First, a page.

SAO PAULO, Brazil – In one murder after another, the Canal Livre TV show had an uncanny knack for being first on the scene, gathering graphic footage of the victim.
Too uncanny, say police, who are investigating the show's host, state legislator Wallace Souza, on suspicion of commissioning at least five of the murders to boost his ratings and prove his claim that Brazil's Amazon region is awash in violent crime.
"The order to execute always came from the legislator and his son, who then alerted the TV crews to get to the scene before the police," state police intelligence chief Thomaz Vasconcelos charged in an interview with The Associated Press.
The killings, he said, "appear to have been committed to get rid of his rivals and increase the audience of the TV show."
Souza's lawyer, Francisco Balieiro, said his client vehemently denies the accusations. Balieiro claimed political opponents were trying to smear him with false accusations, and that the only witness is a disgraced police officer hoping for leniency in nine murders he is charged with.
"There is not one piece of material proof in these accusations," Balieiro said.
Vasconcelos said the accusations, which have made headlines in Brazil, stem from the testimony of several former employees and security guards who worked with the Souzas, allegedly as part of a gang of former police officers involved in drug trafficking.
Souza's son, Rafael, has been jailed on charges of homicide, drug trafficking and illegal gun possession. Police said the father faces charges of drug trafficking, gang formation and weapons possession, but remains free because of legislative immunity. No charges have been brought against him in the killings.
Vasconcelos said the crimes appear to have served the Souzas in two ways: They eliminated drug-trafficking rivals, and they boosted ratings.
"We believe that they organized a kind of death squad to execute rivals who disputed with them the drug trafficking business," he said. Souza, he charged, "would eliminate his rival and use the killing as a news story for his program."
Souza became a media personality after a career as a police officer that ended in disgrace. Vasconcelos said he was fired for involvement in scams involving fuel theft and pension fraud. Souza's lawyer did not respond to requests for comment.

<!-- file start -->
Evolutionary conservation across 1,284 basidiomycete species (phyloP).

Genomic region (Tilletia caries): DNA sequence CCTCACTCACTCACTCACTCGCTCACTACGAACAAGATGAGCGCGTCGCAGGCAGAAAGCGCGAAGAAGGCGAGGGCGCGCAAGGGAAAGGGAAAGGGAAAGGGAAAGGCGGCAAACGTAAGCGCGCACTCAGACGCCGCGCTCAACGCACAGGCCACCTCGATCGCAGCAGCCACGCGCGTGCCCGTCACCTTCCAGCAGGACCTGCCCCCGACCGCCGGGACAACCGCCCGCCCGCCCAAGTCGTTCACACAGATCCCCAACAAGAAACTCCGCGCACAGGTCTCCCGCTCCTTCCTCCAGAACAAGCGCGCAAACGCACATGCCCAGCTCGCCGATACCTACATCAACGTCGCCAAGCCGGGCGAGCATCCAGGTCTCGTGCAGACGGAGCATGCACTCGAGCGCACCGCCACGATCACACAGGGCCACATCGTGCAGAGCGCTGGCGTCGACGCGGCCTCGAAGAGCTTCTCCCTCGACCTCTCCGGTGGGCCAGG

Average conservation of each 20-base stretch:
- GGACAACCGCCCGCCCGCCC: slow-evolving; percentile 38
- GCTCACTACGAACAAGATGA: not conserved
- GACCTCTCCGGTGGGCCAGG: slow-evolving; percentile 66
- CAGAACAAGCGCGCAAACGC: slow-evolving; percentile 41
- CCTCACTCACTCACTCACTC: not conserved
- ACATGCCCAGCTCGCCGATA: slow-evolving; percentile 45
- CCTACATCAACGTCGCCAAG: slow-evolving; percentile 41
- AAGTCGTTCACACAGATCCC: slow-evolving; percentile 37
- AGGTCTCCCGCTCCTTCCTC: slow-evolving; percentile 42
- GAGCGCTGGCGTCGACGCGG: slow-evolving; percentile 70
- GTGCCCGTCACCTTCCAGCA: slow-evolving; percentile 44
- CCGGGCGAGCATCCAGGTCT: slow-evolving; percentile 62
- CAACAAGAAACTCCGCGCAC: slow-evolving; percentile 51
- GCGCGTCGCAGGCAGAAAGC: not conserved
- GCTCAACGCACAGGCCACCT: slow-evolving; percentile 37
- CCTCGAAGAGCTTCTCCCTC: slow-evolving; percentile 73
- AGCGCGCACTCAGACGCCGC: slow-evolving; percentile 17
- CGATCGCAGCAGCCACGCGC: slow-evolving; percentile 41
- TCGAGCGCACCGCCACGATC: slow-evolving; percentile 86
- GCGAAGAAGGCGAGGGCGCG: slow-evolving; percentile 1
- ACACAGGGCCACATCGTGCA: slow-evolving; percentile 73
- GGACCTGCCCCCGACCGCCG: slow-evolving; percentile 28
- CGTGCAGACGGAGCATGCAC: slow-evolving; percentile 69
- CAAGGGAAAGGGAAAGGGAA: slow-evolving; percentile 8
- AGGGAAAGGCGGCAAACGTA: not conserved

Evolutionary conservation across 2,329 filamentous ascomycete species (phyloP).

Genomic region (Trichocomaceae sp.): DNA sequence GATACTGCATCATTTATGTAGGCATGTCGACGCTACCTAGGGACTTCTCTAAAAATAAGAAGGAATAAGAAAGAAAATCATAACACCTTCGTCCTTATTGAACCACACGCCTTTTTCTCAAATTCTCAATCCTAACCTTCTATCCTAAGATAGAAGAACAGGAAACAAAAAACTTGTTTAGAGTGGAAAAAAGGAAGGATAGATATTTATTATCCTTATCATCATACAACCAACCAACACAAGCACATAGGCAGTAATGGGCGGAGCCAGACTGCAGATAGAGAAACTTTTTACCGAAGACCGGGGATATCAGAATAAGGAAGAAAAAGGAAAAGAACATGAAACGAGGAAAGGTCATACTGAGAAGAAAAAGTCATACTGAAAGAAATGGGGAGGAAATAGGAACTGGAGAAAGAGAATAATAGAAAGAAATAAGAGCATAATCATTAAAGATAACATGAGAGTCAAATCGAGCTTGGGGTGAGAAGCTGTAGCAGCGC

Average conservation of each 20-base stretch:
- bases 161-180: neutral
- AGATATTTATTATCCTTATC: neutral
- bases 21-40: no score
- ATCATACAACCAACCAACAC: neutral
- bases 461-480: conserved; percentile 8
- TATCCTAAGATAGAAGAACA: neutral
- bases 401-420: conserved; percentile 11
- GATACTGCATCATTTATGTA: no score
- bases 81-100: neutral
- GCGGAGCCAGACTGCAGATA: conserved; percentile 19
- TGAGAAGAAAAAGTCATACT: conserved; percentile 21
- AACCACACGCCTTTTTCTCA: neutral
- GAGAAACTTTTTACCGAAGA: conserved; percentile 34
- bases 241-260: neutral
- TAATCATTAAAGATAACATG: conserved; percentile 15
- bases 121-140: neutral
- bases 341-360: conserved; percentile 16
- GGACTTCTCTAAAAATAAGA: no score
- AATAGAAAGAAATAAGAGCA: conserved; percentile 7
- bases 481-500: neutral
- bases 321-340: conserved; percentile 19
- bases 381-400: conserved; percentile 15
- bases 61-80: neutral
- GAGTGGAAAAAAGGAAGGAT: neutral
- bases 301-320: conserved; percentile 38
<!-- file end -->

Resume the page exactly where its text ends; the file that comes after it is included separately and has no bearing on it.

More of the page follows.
He started Canal Livre (Free Channel) in the 1990s on a local commercial station in Manaus, the capital of Brazil's largely lawless Amazonas state. It became extremely popular among Manaus' 1.7 million residents before going off the air late last year as police intensified their investigation.
The show featured Souza, in a studio, railing against rampant crime in the state, punctuated with often exclusive footage of arrests, crime scenes and drug seizures.
"When I became a police officer in 1979, bandits weren't raised in this city — no way," he said. Brazil was then a dictatorship, whose police ruthlessly targeted criminals with little concern for civil rights.
One clip showed a reporter approaching a freshly burned corpse, covering his nose with his shirt and breezily remarking that "it smells like barbecue." Police say the victim was one of the five allegedly murdered at Souza's behest.
Souza parlayed his TV fame into a career in the state legislature, getting elected three times — twice with the most votes of any lawmaker in the state. At the same time, he remained a fixture on television.
Souza's biography on the state legislature's Web site says the show, which he ran with his brother, was investigative journalism aimed at fighting crime and social injustice.
"The courageous brothers, as they're known, bring hope to the less fortunate," reads the description, "showing a 'naked and raw reality' to call authorities' attention to social problems."